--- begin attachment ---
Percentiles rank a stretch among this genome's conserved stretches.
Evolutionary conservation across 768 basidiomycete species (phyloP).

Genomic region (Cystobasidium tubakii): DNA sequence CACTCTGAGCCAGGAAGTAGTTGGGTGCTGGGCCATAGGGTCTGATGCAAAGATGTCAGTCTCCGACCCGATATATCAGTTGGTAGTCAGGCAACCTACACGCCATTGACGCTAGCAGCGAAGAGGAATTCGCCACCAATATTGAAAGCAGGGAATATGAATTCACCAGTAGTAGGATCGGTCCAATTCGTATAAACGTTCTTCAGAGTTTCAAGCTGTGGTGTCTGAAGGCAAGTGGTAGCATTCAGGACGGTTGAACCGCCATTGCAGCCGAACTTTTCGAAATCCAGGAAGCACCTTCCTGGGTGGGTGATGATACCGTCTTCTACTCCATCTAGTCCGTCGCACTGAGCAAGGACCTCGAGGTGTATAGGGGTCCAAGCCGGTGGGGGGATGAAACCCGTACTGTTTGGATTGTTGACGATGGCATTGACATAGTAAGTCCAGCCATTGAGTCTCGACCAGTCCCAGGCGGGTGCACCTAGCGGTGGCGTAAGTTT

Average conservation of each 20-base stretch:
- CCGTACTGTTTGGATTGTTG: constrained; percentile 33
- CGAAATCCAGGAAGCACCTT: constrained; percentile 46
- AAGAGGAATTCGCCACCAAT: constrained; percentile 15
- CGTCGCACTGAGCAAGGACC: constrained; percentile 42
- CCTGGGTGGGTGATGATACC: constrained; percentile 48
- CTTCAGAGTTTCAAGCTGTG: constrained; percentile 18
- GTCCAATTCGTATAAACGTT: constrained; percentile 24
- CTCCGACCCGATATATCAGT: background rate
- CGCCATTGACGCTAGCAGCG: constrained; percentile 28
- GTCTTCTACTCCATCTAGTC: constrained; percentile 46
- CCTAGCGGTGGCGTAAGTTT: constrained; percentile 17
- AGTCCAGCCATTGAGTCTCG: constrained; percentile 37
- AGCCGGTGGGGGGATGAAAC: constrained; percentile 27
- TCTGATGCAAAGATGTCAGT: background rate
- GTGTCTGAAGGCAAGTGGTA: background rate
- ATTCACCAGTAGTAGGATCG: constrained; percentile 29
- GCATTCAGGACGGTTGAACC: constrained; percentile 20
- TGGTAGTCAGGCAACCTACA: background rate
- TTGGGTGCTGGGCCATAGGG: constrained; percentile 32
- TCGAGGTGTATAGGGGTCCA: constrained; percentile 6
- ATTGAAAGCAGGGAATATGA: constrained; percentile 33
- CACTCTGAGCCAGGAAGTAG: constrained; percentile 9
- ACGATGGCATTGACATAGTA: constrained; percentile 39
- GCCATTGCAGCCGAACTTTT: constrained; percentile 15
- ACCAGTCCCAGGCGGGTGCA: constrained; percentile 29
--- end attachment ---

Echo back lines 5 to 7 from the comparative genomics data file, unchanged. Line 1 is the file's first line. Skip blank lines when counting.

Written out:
- CCGTACTGTTTGGATTGTTG: constrained; percentile 33
- CGAAATCCAGGAAGCACCTT: constrained; percentile 46
- AAGAGGAATTCGCCACCAAT: constrained; percentile 15